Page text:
As social distancing becomes the new norm, you may find yourself turning to online shopping to feel something. Whether it's the thrill of a bargain sale or browsing items as a means of escapism, the science behind our scrolling is clear: humans get a big dopamine hit from buying stuff.
According to research by Ann-Christine Duhaime, a professor of neurosurgery at Harvard Medical School, online shopping allows us to experience both instant and delayed gratification.
“As a general rule, your brain tweaks you to want more, more, more—indeed, more than those around you—both of ‘stuff’ and of stimulation and novelty —because that helped you survive in the distant past of brain evolution,” Duhaime wrote in her essay for Harvard Business Review, exploring the link between consumerism and environmental damage.
So what do you do when every fibre in your being, regardless of the status of your wallet, tells you to add to cart?
Sal Edwards, Program Coordinator of Fashion & Sustainability, has a simple planet-friendly solution for when boredom strikes: experiment with the items you have, and make it a process with checkboxes.
AUDIT YOUR WARDROBE
"A wardrobe audit is a fantastic first step in avoiding unnecessary purchases," they share. "With all this time indoors, your first step can be taking stock of what you already have. Do a count of everything and see if there is anything you really need."
Edwards says by reflecting on the contents of your wardrobe, it will tell you more about you and your style. "Reviewing your wardrobe will show what you value when it comes to clothing, and you will rediscover what you forgot you already have," they say.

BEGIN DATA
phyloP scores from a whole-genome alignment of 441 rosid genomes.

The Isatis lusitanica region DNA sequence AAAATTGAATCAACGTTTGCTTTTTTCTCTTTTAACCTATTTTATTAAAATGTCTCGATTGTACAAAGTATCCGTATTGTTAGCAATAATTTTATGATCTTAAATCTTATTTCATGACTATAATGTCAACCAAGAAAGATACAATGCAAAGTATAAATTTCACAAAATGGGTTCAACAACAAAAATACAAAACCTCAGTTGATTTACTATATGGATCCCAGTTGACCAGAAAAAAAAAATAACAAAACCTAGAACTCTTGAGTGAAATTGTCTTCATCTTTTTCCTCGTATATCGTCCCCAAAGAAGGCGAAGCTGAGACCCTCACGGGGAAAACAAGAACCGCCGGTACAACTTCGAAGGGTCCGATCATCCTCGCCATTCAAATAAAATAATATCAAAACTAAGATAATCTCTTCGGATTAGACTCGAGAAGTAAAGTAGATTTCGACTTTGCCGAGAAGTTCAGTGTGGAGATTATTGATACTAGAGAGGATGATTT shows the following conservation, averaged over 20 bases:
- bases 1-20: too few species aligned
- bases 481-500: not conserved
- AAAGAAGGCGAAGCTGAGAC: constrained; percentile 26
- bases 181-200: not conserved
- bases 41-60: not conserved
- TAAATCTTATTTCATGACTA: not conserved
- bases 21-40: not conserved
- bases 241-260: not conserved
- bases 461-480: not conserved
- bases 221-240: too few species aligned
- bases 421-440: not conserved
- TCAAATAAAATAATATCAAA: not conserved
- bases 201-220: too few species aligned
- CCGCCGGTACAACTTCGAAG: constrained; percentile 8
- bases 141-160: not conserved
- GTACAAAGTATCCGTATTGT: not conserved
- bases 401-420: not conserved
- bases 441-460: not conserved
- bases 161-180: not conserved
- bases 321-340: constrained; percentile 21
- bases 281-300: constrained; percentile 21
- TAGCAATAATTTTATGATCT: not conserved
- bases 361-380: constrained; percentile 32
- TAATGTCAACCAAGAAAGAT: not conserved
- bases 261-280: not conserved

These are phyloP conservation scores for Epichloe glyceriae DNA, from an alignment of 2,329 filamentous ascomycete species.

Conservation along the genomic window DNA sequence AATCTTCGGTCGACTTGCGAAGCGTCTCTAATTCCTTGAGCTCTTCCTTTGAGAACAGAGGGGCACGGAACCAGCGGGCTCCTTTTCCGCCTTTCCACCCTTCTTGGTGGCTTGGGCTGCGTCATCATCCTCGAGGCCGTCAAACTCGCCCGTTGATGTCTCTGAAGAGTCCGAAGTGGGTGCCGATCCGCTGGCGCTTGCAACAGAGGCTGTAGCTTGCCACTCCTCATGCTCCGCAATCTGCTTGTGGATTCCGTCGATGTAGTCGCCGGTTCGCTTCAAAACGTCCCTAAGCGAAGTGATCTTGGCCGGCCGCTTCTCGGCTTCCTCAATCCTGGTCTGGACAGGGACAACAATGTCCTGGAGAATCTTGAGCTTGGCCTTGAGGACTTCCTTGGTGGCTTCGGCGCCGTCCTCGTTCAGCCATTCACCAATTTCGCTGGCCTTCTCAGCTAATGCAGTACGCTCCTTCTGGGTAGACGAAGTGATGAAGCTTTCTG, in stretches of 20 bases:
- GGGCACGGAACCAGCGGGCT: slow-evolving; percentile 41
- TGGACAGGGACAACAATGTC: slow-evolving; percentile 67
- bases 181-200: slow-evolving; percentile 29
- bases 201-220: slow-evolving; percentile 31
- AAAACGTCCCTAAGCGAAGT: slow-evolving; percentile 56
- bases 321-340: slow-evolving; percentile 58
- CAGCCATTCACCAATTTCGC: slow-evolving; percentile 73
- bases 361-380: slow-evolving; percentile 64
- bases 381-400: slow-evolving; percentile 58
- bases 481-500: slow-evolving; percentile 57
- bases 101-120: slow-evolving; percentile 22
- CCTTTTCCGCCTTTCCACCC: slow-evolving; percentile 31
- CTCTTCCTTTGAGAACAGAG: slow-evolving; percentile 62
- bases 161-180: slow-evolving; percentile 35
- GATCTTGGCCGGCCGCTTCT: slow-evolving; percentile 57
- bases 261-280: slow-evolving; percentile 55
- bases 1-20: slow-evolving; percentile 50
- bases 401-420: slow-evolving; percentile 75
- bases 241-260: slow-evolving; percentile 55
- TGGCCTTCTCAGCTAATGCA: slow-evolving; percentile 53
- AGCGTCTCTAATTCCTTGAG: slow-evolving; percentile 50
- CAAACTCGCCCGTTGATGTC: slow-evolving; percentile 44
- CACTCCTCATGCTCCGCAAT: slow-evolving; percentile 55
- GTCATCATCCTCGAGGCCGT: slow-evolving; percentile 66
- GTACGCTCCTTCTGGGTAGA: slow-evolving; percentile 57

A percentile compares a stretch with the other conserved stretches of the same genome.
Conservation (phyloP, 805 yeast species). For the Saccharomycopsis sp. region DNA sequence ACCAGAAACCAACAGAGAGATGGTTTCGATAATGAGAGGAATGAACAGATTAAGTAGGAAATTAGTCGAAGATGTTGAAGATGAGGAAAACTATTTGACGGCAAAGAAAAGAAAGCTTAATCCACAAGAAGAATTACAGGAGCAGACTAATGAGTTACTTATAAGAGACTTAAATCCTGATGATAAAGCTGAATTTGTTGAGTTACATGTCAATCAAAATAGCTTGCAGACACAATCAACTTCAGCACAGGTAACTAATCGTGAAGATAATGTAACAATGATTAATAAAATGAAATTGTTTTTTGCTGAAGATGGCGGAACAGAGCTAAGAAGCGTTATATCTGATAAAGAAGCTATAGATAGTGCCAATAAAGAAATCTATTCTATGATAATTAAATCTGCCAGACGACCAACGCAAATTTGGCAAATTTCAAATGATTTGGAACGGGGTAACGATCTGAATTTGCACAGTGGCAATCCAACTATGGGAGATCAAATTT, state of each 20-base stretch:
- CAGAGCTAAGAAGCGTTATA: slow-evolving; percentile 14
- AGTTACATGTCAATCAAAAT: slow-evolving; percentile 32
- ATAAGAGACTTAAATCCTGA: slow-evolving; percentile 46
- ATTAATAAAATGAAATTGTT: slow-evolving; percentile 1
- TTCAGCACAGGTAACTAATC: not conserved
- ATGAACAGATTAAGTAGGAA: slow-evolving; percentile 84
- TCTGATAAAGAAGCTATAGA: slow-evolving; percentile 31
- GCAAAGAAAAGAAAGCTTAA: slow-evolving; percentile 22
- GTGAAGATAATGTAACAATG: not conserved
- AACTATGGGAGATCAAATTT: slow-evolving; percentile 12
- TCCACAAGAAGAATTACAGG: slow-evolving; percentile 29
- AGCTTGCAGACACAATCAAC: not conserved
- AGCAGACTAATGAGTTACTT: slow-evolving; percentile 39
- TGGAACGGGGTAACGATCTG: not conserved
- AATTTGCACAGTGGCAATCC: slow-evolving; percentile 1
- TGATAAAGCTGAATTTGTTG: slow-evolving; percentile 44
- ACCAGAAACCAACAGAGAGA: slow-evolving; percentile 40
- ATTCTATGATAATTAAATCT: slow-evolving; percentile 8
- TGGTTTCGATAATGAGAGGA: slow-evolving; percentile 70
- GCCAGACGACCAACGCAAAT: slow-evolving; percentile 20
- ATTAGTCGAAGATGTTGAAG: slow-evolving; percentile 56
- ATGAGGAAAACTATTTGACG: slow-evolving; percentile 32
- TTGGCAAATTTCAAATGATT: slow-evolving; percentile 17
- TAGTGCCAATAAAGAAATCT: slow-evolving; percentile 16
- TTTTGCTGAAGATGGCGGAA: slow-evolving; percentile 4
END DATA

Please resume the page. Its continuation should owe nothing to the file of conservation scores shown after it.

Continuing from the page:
GET CREATIVE WITH SWAPS
With items you may have no use for anymore, Edwards suggests holding onto them for a future clothing swap or to pass along to friends, family, or housemates that you live with.
"Instagram is a fantastic way to trade with friends or people online," they continue. "A great example of this can be seen in how secondhand clothing store Swop have been using Instagram to communicate with their customers."
Edwards suggest trying something similar with your friends, though you may have to figure out a postage deal or wait a little while for an IRL swap. "But just like online shopping, you will have some fun new items to look forward to in future."
EXPERIMENT WITH LOOKS
Playing dress up is also a great way to break up your time and familiarise yourself with your closet. "Try unexpected outfit combinations in the comfort of your own home and send to your best mates for feedback," they say. "Get experimental!"
TRY YOUR DIY LUCK
Looking at your clothes from a new perspective can also revalue your items, Edwards notes, looking to repairing and upcycling. "YouTube has some great resources for DIY repairs, as well as resources like Fashion Revolution. Try darning, patching, or embroidering," they suggest.
"For those more confident sewers, see if you can turn your garments into something else! Just make sure to have a plan so you aren't just ruining perfectly good clothes."
DONATE WHAT YOU CAN
As a final step, Edwards suggests making a list of place you could donate any unwanted goods. "Places like Dressed for Success, Swop, Fitted for Work, Launching House, St Kilda Mums, Minus 18, Ygender, and Uplift are all alternatives to op-shops who are often being donated far more than they are capable of sorting and selling," they say.
As with all exercises of self-reflection, being honest with yourself is key to avoiding boredom buys. The next time you find yourself scrolling, take a moment to ask yourself: do I really, truly, need this?